If we allowed Gillespie onto our list despite him not ticking all the boxes needed to show vegans can be supremely fit, our final pick makes the list very much because of that fact. Rob Bigwood might not be a global superstar and perhaps isn’t a true sports star at all. However, as his website attests, “Rob Bigwood is a vegan, animal rights activist (and) professional arm wrestler”.
Like Aussie pace bowler Dizzy, Bigwood is a fully paid up member of the vegan world, committed to the diet, lifestyle and philosophy of veganism. He’s also a pretty damn good person to point to when meat-loving friends say that vegans can’t be strong, that vegans can’t get enough protein, or that vegans can’t get enough, well, of anything.
He’s competed against the best of the best all over the world and his career highlight was winning the 2006 World Championship (left-handed, Super Heavyweight division, if you are interested!). With 40 State Championships in the US also to his name, he is a seriously strong, powerful guy. Big by name, big, strong and vegan by nature.
Please note that this list is accurate to the best of our knowledge at the time of writing. Obviously it is possible that some of the people on this list have, or will in the future, change their diet. If you think there is someone on this list who is no longer following a vegan diet, please get in touch.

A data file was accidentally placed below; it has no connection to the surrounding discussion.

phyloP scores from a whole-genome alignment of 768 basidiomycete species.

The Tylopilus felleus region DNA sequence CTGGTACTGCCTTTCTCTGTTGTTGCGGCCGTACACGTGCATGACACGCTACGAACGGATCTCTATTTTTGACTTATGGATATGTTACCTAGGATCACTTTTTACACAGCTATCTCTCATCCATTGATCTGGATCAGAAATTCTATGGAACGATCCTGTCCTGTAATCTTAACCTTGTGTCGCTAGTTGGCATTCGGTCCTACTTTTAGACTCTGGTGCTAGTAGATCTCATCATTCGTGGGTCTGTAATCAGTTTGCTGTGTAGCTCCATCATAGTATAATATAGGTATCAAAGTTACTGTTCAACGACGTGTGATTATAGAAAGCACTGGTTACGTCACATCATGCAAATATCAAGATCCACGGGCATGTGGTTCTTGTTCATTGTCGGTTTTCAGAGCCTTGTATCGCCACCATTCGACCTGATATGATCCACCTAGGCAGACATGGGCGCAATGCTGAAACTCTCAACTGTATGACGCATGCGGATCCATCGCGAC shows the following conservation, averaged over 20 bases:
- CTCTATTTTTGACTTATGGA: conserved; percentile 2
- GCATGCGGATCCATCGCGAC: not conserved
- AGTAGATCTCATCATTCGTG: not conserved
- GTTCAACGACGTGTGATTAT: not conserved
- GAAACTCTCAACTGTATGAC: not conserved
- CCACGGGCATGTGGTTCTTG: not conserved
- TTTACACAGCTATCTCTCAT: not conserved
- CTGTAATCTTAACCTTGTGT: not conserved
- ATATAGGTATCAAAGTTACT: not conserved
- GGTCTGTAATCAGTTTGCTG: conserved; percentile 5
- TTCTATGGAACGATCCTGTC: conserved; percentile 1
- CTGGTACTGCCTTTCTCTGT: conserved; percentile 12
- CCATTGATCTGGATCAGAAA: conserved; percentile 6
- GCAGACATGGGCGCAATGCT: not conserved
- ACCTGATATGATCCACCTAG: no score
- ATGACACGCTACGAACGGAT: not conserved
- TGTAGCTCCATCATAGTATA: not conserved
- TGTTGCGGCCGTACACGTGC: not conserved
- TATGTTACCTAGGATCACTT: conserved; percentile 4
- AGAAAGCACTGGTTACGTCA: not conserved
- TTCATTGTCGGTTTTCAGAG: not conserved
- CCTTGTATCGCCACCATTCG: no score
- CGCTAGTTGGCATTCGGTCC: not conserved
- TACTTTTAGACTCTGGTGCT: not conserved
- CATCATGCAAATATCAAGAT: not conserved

In addition, note that not all of the people featured on our list are necessarily vegan in all senses of the word. They have reported that they follow a vegan diet but for some, this is a decision based on health and fitness and/or the environment, not the ethics of consuming animals or using animal products. So, whilst they follow a plant-based diet, by many definitions of veganism, some of our top sports stars are not fully vegan.
However, our primary aim in this article is to illustrate that great health and fitness can be achieved without eating meat, dairy or other animal products. As such, the motivation for these athletes’ diets and whether or not they use animal products in other areas of their lives is less relevant.